How do you turn 10 sentences into a $100 dollar movie? Maverick moviemaker and Hollywood’s original Wild Thing Spike Jonze has spent five years mud-wrestling with his adaptation of Maurice Sendak’s ‘60s kiddie-lit classic. But Jonze’s big-screen rumpus might take even longer to grow on you.
We start in the frosty pain of the oh-so-real world, where lonely boy Max (Max Records) lives with his divorced mother (Catherine Keener). When Mom brings home a boyfriend (Mark Ruffalo), mad Max pulls on a wolf suit, bites her harder that he should have, runs away into the night, climbs into a tiny sailboat and arrives at a strange faraway island. Here he discovers a group of super furry animals arguing with each other and destroying stuff. This is his childhood heart of darkness – and he declares himself King.
Brought to life with a brilliant combination of nine-foot costumes, puppeteer actors, CG faces and star vocals (James Gandolfini, Forest Whitaker, Catharine O’Hara), these six giant beasts are the little voices in Max’s head. They’re all monsters of the soul, howling out the raw emotions (sadness, joy, frustration, fury, envy, angst) that a nine-year-old boy can’t express himself.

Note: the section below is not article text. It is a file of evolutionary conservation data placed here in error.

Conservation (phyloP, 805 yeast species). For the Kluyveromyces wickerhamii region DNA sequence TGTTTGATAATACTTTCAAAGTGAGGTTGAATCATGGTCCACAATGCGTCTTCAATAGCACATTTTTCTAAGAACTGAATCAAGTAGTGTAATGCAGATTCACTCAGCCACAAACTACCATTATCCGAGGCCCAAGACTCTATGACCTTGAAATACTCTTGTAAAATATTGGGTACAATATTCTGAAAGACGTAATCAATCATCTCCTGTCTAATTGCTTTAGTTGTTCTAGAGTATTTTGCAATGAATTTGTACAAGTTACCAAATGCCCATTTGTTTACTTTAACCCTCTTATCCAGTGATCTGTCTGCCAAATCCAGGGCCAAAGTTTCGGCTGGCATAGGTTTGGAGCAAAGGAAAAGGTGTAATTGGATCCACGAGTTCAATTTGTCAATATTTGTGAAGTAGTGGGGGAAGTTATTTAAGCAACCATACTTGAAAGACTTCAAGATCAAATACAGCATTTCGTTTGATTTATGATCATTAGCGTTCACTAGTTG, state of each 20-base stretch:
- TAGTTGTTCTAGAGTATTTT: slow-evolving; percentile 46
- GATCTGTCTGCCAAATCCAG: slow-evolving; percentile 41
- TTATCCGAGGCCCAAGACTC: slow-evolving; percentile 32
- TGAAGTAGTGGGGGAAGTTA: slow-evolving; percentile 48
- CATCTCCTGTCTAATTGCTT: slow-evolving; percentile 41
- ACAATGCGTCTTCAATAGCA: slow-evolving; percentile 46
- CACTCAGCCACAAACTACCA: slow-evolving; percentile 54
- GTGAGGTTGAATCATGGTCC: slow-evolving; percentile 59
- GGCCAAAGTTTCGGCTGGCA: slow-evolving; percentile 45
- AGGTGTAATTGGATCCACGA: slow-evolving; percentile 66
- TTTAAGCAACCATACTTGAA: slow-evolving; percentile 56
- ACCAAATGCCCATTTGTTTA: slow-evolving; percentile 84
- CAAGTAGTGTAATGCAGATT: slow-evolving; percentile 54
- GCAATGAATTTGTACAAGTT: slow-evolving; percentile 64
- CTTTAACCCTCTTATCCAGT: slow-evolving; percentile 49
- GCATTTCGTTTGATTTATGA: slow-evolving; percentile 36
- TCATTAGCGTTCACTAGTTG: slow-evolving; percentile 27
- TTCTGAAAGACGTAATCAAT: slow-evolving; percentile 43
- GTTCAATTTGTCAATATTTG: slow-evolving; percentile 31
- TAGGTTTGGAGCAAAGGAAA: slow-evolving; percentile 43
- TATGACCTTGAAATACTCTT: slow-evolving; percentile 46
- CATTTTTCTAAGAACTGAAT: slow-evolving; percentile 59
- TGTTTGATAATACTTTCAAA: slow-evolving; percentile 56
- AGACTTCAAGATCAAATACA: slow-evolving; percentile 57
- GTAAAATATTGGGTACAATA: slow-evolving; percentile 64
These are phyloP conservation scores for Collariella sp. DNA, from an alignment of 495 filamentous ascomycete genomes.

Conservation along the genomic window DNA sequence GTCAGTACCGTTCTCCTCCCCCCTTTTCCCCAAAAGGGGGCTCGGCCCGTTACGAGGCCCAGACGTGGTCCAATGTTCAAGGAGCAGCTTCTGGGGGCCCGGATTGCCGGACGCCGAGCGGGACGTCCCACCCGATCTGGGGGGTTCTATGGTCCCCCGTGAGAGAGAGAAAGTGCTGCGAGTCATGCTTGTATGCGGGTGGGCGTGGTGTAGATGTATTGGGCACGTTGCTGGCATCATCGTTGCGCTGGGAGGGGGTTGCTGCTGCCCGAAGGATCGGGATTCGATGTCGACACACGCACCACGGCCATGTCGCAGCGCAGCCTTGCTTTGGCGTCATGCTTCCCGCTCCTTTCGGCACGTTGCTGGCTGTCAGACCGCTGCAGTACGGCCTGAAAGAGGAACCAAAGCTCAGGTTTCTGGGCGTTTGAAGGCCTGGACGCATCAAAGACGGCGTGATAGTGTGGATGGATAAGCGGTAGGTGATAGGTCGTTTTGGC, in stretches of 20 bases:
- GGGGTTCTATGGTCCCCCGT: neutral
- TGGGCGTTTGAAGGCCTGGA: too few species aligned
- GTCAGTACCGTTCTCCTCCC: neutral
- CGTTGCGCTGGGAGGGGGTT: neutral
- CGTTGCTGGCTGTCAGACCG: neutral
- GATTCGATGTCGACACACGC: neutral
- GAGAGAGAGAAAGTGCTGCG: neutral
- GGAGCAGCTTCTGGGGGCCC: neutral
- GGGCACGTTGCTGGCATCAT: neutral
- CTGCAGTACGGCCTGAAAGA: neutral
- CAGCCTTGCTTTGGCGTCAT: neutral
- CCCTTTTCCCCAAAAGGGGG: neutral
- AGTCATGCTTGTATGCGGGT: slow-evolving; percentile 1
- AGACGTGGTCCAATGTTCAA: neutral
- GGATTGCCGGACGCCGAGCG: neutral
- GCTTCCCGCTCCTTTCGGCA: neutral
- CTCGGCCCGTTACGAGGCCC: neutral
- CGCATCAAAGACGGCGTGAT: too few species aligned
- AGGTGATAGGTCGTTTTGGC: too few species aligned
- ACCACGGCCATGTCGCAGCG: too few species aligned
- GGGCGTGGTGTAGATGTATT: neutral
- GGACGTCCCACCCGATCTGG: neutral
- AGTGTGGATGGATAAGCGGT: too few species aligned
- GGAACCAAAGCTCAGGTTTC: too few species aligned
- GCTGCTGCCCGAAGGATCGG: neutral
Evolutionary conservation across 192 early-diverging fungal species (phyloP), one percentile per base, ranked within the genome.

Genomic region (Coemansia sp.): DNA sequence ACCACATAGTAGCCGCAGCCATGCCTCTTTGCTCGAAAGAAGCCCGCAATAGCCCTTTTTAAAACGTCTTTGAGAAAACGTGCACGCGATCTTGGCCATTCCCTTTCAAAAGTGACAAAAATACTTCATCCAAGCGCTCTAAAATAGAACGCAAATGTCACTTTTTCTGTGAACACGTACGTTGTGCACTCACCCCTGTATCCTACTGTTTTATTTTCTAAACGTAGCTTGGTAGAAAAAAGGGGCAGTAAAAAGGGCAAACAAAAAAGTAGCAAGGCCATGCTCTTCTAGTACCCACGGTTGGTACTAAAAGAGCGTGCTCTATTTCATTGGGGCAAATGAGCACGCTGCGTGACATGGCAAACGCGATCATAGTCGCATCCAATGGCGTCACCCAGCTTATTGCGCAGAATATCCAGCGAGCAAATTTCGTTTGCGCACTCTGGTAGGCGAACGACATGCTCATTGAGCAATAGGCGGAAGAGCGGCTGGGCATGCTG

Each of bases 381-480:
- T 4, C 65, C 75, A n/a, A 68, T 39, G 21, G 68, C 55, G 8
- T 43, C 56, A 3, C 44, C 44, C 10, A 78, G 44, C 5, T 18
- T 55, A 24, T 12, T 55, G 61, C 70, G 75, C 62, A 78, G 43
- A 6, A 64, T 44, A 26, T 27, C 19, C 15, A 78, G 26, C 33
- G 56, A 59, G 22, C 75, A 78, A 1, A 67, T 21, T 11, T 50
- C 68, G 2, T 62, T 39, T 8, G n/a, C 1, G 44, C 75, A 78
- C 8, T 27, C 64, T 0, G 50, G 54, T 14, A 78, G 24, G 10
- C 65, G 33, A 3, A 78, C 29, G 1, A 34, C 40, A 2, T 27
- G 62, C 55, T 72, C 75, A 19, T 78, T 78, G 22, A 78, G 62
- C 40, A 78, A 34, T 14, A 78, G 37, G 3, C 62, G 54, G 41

And so the wild rumpus begins… Or does it? Like an incredible episode of Jonze’s MTV smash-‘em-up skate-show Jackass, Max and the Wild Things hurl themselves into dirt-clod fights, then build a fortress, then smash it down. But mostly, they sit around with sad-sack expressions on their faces talking about their feelings.
If that sounds more like a group therapy session, you’d be right. To pad out the book’s blanks, Jonze and his co-scripter, wunderkind orphan author Dave Eggers, have turned the Wild Things into dysfunctional grown-ups built from their own childhood memories. Meaning Where The Wild Things Are isn’t really a children’s movie – it’s an adult’s movie about childhood. Caught in the churning sea between these two worlds, it feels too long, too lost and too hard to fall in love with.
You do have to love Jonze’s untamed, exuberant ambition – there’s real beauty and terror in his gorgeously lensed world of dark forest, glittering ocean and rich desert, where free feelings can explode dangerously and little boys might be eaten by their friends at any second. But there’s a big empty space in middle of the movie – like the trees with mysterious holes in their trunks – and Jonze can’t find enough poignant truths about families, happiness and childhood to fill it with.
Too dark for children, too lightweight for adults. Can’t help wondering if this is a truly great 30-minute film stretched across two hours.